The WNBA draft and the future
I am likely to put my name in the 2023 draft. I have worked very hard and I’m excited. It’s exciting to be the projected number one pick. I just thank God for blessing me.
I love all the teams and I enjoy watching them all play. I’d just say that the team that wants me? I’m all yours. Growing up, I watched all these players, in college teams and now the WNBA. So to even be able to play against them is a “whoa!” moment.
A’ja Wilson [of the Las Vegas Aces] is someone who is particularly inspiring to me because she went to South Carolina, she was successful there and now she’s in the league and killing it. We play the same position so it’s almost like I’m following in her footsteps.
As projected number one draft pick, I feel it’s important not to put too much pressure on myself. You just have to let the game come to you, no matter what level you’re on.
Respect for women: what needs to change
Some people still think that what we’re playing isn’t really a sport. There are always comments like “Who cares? No one watches women’s basketball. Go back to the kitchen.”
Some people don’t look at what we’re doing as a real talent, which is kind of crazy. When it comes to younger girls, I pray they don’t look at those comments, or let it deter them from what they want in life.
There are always going to be people who share their negative thoughts no matter what you’re doing. So to be able to just stay strong and do what you do is extremely important.
Sometimes, as Black female athletes, we don’t get the attention that we deserve, when it comes to the media and even some awards. On social media, some people always have something to say. I try not to look at those things, but it’s a reality, so it’s something that Black female athletes have to think about.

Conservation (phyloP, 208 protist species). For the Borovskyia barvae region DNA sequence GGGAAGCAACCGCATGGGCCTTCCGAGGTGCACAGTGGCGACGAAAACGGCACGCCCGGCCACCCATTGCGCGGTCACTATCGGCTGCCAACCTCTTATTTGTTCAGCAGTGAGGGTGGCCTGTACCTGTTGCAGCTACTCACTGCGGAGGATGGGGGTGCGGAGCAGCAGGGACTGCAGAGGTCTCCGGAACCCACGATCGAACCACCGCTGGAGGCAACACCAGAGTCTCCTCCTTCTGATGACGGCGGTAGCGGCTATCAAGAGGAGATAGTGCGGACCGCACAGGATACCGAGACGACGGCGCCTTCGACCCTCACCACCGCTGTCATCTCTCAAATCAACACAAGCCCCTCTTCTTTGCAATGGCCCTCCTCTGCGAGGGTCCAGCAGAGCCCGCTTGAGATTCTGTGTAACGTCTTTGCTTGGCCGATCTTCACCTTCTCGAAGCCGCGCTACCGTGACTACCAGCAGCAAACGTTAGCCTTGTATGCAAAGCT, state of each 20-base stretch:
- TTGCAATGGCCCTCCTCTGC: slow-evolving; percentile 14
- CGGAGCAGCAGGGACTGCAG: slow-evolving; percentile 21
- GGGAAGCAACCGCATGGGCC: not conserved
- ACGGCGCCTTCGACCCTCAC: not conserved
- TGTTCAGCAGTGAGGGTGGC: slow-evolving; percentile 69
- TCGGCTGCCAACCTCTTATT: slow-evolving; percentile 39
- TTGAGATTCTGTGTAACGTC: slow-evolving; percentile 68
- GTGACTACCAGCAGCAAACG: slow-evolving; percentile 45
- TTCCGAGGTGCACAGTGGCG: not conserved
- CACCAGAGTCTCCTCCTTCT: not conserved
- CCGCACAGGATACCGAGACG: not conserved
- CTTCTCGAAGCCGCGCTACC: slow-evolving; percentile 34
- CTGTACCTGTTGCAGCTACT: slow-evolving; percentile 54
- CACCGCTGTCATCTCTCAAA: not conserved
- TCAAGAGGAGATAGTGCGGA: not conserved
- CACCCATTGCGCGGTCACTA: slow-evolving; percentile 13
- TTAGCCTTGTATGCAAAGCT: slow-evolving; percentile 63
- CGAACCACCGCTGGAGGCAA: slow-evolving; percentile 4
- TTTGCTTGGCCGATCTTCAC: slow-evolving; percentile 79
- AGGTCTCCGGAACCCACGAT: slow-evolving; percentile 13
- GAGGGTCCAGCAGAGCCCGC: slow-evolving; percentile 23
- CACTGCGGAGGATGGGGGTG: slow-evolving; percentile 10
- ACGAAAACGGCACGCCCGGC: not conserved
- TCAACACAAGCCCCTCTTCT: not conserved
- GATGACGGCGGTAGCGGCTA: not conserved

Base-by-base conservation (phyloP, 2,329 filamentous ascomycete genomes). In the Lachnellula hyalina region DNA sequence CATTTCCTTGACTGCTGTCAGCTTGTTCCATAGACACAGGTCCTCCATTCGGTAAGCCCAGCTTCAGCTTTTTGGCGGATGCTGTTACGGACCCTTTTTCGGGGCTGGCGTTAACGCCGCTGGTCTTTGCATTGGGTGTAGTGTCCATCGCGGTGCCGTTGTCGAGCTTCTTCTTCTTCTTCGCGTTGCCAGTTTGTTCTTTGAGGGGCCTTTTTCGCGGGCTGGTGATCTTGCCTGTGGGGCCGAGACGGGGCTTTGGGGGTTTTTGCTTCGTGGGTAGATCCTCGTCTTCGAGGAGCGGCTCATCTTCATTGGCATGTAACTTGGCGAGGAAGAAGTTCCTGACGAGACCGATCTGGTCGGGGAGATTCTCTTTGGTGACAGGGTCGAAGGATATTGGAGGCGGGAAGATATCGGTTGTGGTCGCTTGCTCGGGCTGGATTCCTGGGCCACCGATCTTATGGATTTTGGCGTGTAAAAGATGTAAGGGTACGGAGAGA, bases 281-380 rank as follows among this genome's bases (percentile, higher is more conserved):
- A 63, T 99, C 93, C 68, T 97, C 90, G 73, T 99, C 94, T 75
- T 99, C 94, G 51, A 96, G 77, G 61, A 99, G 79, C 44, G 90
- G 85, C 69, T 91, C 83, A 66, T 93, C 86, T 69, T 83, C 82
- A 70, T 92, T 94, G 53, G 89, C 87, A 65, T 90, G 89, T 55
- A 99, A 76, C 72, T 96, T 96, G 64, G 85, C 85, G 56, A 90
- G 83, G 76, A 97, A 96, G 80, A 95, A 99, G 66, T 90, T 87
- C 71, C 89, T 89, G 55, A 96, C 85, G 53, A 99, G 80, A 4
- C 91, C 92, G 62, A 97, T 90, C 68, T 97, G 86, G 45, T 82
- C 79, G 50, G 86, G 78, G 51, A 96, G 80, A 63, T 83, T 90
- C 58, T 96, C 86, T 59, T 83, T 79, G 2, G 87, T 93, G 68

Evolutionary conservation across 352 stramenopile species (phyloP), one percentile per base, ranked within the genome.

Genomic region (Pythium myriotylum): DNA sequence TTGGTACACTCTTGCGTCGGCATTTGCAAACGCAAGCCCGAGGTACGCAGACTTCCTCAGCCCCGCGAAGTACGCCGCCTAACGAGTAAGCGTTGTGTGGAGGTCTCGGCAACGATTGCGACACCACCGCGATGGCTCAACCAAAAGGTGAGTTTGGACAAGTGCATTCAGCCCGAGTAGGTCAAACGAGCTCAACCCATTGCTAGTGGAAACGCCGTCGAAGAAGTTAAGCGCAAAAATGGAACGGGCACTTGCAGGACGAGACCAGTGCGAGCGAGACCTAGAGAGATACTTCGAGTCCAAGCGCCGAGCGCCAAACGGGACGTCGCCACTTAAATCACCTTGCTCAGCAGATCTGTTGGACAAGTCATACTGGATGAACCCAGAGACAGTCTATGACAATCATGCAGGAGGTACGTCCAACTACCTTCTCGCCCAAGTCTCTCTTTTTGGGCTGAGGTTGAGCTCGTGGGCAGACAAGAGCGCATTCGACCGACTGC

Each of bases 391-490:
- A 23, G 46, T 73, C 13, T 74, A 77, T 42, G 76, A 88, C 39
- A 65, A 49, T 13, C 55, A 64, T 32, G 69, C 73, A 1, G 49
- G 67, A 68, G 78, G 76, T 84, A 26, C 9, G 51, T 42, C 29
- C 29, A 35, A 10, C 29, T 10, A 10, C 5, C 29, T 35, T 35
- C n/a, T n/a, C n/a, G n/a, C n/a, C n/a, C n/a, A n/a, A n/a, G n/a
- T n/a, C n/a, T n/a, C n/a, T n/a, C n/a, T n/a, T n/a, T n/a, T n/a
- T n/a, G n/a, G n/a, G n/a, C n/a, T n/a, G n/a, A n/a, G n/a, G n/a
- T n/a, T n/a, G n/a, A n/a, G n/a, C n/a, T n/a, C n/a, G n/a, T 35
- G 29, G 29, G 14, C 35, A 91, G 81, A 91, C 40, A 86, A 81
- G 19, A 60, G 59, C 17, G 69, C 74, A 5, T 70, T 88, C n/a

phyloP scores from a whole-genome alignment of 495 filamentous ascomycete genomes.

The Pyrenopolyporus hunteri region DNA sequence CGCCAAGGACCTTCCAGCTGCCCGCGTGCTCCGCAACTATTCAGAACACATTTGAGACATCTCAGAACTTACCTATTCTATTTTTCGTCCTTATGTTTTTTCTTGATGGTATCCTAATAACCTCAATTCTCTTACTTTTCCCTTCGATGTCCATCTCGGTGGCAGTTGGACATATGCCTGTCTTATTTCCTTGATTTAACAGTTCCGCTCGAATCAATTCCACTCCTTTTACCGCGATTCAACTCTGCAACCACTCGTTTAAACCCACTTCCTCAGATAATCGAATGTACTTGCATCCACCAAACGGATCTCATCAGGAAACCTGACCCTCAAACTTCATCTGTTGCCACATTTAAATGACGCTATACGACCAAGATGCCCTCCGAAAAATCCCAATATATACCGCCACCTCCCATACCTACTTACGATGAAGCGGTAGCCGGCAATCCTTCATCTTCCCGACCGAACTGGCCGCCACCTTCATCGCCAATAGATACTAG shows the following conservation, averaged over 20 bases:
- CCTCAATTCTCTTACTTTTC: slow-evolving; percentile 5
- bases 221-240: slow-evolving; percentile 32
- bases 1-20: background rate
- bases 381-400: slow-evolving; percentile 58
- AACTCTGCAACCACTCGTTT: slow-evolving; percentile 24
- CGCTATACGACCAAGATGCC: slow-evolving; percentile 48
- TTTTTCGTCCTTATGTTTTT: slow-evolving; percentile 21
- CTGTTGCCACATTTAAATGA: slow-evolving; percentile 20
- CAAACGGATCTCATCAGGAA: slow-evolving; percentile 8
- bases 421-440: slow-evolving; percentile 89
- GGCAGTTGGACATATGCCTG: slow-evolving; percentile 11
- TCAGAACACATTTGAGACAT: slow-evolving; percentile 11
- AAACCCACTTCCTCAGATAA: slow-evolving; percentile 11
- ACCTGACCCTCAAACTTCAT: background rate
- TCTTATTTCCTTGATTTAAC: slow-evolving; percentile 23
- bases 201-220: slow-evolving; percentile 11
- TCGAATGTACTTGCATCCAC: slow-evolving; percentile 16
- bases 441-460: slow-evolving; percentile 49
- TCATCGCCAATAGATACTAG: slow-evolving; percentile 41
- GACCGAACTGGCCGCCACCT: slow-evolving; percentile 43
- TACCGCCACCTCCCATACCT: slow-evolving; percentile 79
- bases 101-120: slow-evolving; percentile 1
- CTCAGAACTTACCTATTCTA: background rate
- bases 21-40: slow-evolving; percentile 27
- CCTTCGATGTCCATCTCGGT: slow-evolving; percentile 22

It’s not really just about respect as a Black female athlete, it’s respect for Black people in general, and especially Black women. I think there’s almost a stigma around Black women, as if we might not be as good as other people.
The moment that we are able to get the respect we deserve as Black females, I think the respect for being a Black female athlete will also change.
The Importance of Role Models
Inspiring young Black women is definitely one of my hopes and goals. I talk all the time about representation and how important it is to be able to see a Black person or someone that looks like you getting awards or in high positions. It motivates you because it makes you feel that you can do it too.
I have people like that who motivate me, like [basketball player] Candice Parker and [tennis players] Serena Williams and Naomi Osaka. There are just so many women who have done a lot to get where they are.
There are a lot of improvements that still need to happen when it comes to women’s sports, but I think from where it started to where it is now, Title IX has helped women a lot.
For now, I’m just continuing to work on my overall game. I don’t think you can’t ever really say that you’re satisfied with what you have. There’s still a next level to play on. So I will just continue to work on everything and try to get better.
It took me a while to learn about basketball and balance in life. I think there’s pressure overall when you’re going into a professional league, no matter what sport it is.
I would say my greatest contribution to sport has been my determination, passion, and my ability to not forget where I came from. I mean, I came from this little island where I started playing basketball. So I hope that people can look at me and think: My dreams are possible because she’s been able to do that.
Aliyah Boston plays forward for the South Carolina Gamecocks women’s basketball team. Amongst many other accolades, Boston was the winner of the 2022 John R. Wooden Award. She begins her senior year at University of South Carolina in 2022. You can follow her on Instagram @aliyah.boston
All views expressed in this article are the author’s own.
As told to Jenny Haward.